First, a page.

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A memorial to Alex Chow sprung up at New Town Plaza in Sha Tin after his death last November. Photo: Winson Wong

Hong Kong court could turn to virtual reality to help inquest jury uncover truth behind student’s death, source says

  • Coroner’s Court to use technology to recreate events surrounding death of Alex Chow
  • Student died after falling from car park in Tseung Kwan O in November
Brian Wong

Court officials could use virtual reality technology to try and recreate the circumstances surrounding a university student’s death in Hong Kong last year when an inquest starts in November, a source said on Wednesday.

A pretrial hearing was held on Wednesday ahead of a five-week inquest at the Coroner’s Court into the death of Alex Chow Tsz-lok, 22, who died four days after he suffered a severe brain injury in Tseung Kwan O in the early hours of November 4.
Chow, a second-year computer science undergraduate at Hong Kong University of Science and Technology, fell from a car park in the east Kowloon neighbourhood near the site of a confrontation between anti-government protesters and police.

Questions remain as to whether Chow was involved in the clashes, why he was at the car park, and what caused him to fall.


Hong Kong student who suffered brain injury in car park fall dies

Hong Kong student who suffered brain injury in car park fall dies

Wednesday’s hearing was held behind closed doors to set out timetables and identify any issues that might be raised in the subsequent court inquiry, which will be heard between November 16 and December 18 before Magistrate Ko Wai-hung.

A source familiar with the proceedings said the inquest would be presided over by a five-member jury, who would hear from more than 60 witnesses, including 20 police officers who handled the protest that night, residents who were present at the scene, as well as paramedics, doctors and forensic scientists.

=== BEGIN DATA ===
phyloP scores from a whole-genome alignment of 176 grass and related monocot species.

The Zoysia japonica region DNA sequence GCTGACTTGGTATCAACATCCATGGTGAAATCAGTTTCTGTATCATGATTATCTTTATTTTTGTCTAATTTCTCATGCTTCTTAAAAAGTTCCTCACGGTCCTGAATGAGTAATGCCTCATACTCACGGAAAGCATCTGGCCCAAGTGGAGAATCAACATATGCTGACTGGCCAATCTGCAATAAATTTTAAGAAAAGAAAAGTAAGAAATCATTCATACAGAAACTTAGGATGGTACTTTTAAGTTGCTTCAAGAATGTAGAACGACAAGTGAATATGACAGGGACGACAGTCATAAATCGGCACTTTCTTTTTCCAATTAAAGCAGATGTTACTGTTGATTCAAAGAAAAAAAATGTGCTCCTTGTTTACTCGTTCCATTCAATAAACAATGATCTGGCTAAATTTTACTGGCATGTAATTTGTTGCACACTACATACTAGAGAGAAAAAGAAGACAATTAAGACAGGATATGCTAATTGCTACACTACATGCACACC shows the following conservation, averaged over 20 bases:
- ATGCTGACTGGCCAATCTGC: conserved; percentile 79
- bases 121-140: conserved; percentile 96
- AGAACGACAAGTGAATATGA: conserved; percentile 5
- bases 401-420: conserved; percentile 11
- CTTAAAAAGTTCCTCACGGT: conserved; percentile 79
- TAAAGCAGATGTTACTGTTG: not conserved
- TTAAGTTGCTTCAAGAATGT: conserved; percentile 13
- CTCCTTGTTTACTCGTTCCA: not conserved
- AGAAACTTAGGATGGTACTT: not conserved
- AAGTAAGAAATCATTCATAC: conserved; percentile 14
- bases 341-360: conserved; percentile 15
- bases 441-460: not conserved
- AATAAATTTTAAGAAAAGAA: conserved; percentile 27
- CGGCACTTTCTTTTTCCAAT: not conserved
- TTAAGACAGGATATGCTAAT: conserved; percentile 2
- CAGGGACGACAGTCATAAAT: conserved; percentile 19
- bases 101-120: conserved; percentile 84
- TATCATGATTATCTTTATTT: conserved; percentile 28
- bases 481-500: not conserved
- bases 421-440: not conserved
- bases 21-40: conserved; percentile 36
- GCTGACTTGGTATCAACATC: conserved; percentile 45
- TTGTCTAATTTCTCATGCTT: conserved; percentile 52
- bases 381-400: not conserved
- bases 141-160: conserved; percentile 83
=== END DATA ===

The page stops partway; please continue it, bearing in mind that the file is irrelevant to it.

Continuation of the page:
Instead of arranging a site visit, the court expected to employ a virtual-reality system to present jurors with simulations of the environment inside the car park, recreated using security footage taken from the premises.

“We’ll project the visuals on a large screen to provide the jury with an experience as if they are right at the scene,” the source said.

Chief Inspector Mok Tsz-wai said the investigation into Alex Chow’s death was ongoing and appealed for anyone with information to come forward. Photo: Brian Wong

Police have been listed as an interested party in the inquiry, but their legal representatives will only be allowed to question witnesses concerning the force’s operations in the incident.

Chief Inspector Mok Tsz-wai did not say whether the force would exercise their rights to question witnesses, and said the investigation into Chow’s death was ongoing.

Mok urged people who had information about the case to contact the Kowloon East Regional Crime Unit at 2726-6284, or the Coroner’s Court at 3467-2230.